As the global community grapples with the shared challenge of climate change, COP28 meetings offer GCC countries a platform for international cooperation and diplomacy. These nations can forge alliances, share technological advancements, and negotiate agreements that foster collaborative efforts in the fight against climate change. Conversely, a failure to strike compromise at COP28 could cause a significant diplomatic rift between the GCC’s major hydrocarbon exporters like Saudi Arabia, Qatar , UAE and Kuwait and the international community who have called for fossil fuel phase out as part of the COP28 outcomes. Nonetheless, active participation in COP meetings enhances the diplomatic standing of GCC countries. This was evident when COP28 reached a first-ever deal to move away from fossil fuels. This is first time in 3 decades of COP’s, a fossil fuel phase out has made it to final text. The nearly 200 nations that gathered in Dubai finalized on the issue of fossil fuels in the hope of reaching a consensus.

Balancing Economic Opportunities and COP28 Goals

As things currently stand, the world is lagging far behind its climate goals. A report recently published by UN Climate Change shows that national climate action plans (known as nationally determined contributions, or ‘NDCs’) would collectively lower greenhouse gas emissions to 2% below 2019 levels by 2030, while the science is clear that a 43% reduction is needed. This global disparity must act as a catalyst for greater ambition in meeting the Paris Agreement’s goals, as nations prepare to submit revised national climate action plans by 2025. The Paris Agreement lays out actions on how to accelerate emission cuts, strengthen resilience to climate impacts, and provide the support and finance needed for the transformation.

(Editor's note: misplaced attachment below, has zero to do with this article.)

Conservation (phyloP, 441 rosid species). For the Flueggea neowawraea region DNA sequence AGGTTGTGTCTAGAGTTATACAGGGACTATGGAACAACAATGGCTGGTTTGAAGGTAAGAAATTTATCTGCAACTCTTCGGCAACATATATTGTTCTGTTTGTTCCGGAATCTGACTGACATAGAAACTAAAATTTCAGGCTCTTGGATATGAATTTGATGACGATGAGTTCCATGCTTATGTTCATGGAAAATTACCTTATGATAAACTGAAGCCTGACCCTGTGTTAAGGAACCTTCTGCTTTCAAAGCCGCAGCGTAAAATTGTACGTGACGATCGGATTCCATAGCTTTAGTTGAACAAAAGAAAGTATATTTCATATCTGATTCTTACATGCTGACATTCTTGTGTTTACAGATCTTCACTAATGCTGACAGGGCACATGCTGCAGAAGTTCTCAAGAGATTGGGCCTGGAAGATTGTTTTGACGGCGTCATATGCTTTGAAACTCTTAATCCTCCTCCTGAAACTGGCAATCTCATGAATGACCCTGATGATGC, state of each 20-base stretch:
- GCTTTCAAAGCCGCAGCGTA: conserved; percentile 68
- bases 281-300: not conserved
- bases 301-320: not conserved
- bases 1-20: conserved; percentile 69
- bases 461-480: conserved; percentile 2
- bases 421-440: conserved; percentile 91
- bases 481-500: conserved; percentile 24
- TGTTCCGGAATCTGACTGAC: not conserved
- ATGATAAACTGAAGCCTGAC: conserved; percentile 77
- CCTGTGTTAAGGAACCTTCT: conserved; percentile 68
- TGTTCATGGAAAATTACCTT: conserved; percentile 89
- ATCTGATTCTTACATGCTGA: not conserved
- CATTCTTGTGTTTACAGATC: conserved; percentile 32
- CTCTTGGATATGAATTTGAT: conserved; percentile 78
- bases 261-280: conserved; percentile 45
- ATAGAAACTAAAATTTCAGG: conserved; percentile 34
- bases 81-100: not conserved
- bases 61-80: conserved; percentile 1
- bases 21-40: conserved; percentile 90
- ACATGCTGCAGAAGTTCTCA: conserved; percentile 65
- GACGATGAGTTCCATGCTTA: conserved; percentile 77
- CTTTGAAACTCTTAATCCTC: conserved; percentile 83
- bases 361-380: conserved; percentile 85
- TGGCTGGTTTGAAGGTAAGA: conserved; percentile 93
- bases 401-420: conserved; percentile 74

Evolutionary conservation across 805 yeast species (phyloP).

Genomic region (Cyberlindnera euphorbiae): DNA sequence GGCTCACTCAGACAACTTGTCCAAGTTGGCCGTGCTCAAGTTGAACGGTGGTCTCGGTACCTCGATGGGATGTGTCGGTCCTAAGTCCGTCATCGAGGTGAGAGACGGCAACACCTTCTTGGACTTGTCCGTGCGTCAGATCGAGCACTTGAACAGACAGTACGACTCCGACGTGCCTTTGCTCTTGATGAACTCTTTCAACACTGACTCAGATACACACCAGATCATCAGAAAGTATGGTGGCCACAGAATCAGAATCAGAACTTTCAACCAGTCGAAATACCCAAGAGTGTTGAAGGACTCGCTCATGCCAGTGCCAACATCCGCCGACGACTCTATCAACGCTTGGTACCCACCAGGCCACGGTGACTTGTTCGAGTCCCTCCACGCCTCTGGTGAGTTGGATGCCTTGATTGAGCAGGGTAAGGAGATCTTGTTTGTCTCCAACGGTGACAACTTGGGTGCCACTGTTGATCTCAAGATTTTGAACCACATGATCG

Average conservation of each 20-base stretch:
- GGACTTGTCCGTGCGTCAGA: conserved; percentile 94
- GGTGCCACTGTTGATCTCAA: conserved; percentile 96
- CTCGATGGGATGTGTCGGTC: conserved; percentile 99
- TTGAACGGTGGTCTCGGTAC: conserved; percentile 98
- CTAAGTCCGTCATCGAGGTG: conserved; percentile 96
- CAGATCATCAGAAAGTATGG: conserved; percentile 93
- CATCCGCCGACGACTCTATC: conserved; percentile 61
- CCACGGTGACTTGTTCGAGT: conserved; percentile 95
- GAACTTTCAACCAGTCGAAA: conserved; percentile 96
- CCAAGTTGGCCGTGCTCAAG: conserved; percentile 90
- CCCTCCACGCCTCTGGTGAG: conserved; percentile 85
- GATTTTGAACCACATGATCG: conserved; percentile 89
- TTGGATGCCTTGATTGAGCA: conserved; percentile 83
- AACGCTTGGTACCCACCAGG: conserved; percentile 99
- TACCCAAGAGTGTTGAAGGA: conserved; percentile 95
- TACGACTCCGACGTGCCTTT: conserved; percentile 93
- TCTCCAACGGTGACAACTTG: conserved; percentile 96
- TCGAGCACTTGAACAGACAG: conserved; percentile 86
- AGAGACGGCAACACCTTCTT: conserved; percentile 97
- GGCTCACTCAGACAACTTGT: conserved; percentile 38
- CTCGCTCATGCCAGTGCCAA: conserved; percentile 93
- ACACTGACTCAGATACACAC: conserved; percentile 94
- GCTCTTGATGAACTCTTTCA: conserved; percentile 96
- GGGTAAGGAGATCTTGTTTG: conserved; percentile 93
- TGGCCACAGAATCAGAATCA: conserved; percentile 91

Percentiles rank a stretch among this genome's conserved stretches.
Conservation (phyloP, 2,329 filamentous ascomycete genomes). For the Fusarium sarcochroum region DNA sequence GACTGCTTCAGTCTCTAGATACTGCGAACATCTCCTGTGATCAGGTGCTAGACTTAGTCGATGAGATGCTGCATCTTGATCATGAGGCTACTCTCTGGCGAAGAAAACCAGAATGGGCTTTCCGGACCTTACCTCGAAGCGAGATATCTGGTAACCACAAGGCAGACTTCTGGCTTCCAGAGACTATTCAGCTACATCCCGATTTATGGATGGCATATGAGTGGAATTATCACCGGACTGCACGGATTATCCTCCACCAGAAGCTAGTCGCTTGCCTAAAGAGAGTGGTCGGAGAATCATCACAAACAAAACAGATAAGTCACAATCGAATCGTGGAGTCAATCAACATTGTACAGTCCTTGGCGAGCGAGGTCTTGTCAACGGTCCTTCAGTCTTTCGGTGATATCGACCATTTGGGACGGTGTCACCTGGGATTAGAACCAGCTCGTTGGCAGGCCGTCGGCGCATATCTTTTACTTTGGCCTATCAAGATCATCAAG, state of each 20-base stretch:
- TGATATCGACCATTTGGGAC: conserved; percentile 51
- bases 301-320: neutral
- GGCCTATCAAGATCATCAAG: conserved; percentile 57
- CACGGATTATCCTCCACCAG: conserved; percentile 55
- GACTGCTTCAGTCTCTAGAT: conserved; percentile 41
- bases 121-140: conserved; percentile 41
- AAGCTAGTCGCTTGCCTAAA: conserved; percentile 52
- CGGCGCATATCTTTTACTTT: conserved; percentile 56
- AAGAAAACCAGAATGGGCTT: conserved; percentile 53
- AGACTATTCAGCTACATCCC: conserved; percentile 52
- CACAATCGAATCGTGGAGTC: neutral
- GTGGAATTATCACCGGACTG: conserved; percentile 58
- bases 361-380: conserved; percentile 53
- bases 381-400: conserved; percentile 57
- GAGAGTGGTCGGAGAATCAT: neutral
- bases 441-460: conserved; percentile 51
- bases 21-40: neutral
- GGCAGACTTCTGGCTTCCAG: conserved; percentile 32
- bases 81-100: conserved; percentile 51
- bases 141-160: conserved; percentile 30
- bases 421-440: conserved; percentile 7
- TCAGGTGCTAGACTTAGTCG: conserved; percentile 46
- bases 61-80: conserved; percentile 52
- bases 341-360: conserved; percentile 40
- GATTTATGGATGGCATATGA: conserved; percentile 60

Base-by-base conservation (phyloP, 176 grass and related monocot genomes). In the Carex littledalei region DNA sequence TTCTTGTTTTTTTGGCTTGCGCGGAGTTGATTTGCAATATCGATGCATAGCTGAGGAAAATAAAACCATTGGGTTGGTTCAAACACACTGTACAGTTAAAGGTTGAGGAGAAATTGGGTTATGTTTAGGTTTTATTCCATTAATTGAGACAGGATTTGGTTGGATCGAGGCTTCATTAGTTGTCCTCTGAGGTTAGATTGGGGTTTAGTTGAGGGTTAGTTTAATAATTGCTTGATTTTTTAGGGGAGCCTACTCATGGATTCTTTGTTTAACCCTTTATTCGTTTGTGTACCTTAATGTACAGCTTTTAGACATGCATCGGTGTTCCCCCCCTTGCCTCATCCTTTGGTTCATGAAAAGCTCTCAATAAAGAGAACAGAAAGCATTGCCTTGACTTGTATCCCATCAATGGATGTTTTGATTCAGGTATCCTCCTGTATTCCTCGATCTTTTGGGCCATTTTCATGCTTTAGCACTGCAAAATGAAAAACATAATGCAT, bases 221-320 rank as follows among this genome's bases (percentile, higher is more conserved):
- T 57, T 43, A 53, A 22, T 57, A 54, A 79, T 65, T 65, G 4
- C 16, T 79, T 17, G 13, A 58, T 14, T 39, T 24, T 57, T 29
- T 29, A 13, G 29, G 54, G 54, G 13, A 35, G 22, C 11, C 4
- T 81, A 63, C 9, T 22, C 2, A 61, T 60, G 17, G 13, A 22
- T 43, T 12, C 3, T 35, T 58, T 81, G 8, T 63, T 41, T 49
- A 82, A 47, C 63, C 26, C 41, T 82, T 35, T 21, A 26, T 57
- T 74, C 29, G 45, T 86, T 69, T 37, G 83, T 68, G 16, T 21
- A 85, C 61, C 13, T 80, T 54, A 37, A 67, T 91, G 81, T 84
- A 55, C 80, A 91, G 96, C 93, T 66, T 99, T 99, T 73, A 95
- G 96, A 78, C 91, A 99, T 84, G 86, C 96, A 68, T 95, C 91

Dr. Sultan al-Jaber, the head of the Emirati state-owned Abu Dhabi National Oil Company (ADNOC) and COP28 President, has come under intense scrutiny for his country’s apparent conflict of interest. On the one hand, the UAE through ADNOC remains one of the world’s major producers of hydrocarbons. On the other hand, many Emirati leaders have called for a transition to renewable energy sources. Many activists and members of civil society organizations want to know if oil-rich Gulf states will pony up more money to help developing countries adapt to climate change and adopt green technologies.